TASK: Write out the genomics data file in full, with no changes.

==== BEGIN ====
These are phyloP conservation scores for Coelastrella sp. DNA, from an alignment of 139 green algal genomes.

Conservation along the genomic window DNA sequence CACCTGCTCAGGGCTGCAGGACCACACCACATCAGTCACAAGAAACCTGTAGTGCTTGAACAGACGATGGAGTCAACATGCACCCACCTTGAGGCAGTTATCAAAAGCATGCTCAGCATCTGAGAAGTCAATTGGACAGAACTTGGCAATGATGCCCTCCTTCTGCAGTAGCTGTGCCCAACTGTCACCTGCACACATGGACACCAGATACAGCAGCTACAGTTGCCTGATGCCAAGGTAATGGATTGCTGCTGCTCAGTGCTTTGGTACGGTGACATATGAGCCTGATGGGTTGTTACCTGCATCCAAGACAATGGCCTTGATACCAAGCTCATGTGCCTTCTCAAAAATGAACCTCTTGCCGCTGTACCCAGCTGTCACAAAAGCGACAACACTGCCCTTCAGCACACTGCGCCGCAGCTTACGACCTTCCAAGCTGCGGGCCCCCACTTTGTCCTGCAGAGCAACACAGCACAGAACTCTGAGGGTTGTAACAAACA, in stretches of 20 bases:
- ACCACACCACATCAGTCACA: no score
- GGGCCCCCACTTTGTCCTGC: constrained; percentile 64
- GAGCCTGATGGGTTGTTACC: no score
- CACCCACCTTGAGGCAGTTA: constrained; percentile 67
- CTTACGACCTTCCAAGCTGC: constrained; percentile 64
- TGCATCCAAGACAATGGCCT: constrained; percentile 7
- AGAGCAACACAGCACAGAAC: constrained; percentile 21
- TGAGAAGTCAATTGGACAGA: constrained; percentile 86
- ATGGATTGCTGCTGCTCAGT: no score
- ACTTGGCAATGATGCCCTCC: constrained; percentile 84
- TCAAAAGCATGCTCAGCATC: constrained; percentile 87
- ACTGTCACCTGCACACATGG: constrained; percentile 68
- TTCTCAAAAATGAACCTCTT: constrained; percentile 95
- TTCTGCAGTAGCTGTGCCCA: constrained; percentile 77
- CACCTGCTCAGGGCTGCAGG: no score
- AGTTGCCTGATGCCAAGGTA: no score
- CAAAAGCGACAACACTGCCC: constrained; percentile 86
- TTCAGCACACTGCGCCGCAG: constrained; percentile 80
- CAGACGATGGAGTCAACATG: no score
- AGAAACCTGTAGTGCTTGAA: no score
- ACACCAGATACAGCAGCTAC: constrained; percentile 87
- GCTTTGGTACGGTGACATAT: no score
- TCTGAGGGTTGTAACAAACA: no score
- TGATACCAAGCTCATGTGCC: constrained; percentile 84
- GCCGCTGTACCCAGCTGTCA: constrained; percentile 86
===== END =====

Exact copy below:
These are phyloP conservation scores for Coelastrella sp. DNA, from an alignment of 139 green algal genomes.

Conservation along the genomic window DNA sequence CACCTGCTCAGGGCTGCAGGACCACACCACATCAGTCACAAGAAACCTGTAGTGCTTGAACAGACGATGGAGTCAACATGCACCCACCTTGAGGCAGTTATCAAAAGCATGCTCAGCATCTGAGAAGTCAATTGGACAGAACTTGGCAATGATGCCCTCCTTCTGCAGTAGCTGTGCCCAACTGTCACCTGCACACATGGACACCAGATACAGCAGCTACAGTTGCCTGATGCCAAGGTAATGGATTGCTGCTGCTCAGTGCTTTGGTACGGTGACATATGAGCCTGATGGGTTGTTACCTGCATCCAAGACAATGGCCTTGATACCAAGCTCATGTGCCTTCTCAAAAATGAACCTCTTGCCGCTGTACCCAGCTGTCACAAAAGCGACAACACTGCCCTTCAGCACACTGCGCCGCAGCTTACGACCTTCCAAGCTGCGGGCCCCCACTTTGTCCTGCAGAGCAACACAGCACAGAACTCTGAGGGTTGTAACAAACA, in stretches of 20 bases:
- ACCACACCACATCAGTCACA: no score
- GGGCCCCCACTTTGTCCTGC: constrained; percentile 64
- GAGCCTGATGGGTTGTTACC: no score
- CACCCACCTTGAGGCAGTTA: constrained; percentile 67
- CTTACGACCTTCCAAGCTGC: constrained; percentile 64
- TGCATCCAAGACAATGGCCT: constrained; percentile 7
- AGAGCAACACAGCACAGAAC: constrained; percentile 21
- TGAGAAGTCAATTGGACAGA: constrained; percentile 86
- ATGGATTGCTGCTGCTCAGT: no score
- ACTTGGCAATGATGCCCTCC: constrained; percentile 84
- TCAAAAGCATGCTCAGCATC: constrained; percentile 87
- ACTGTCACCTGCACACATGG: constrained; percentile 68
- TTCTCAAAAATGAACCTCTT: constrained; percentile 95
- TTCTGCAGTAGCTGTGCCCA: constrained; percentile 77
- CACCTGCTCAGGGCTGCAGG: no score
- AGTTGCCTGATGCCAAGGTA: no score
- CAAAAGCGACAACACTGCCC: constrained; percentile 86
- TTCAGCACACTGCGCCGCAG: constrained; percentile 80
- CAGACGATGGAGTCAACATG: no score
- AGAAACCTGTAGTGCTTGAA: no score
- ACACCAGATACAGCAGCTAC: constrained; percentile 87
- GCTTTGGTACGGTGACATAT: no score
- TCTGAGGGTTGTAACAAACA: no score
- TGATACCAAGCTCATGTGCC: constrained; percentile 84
- GCCGCTGTACCCAGCTGTCA: constrained; percentile 86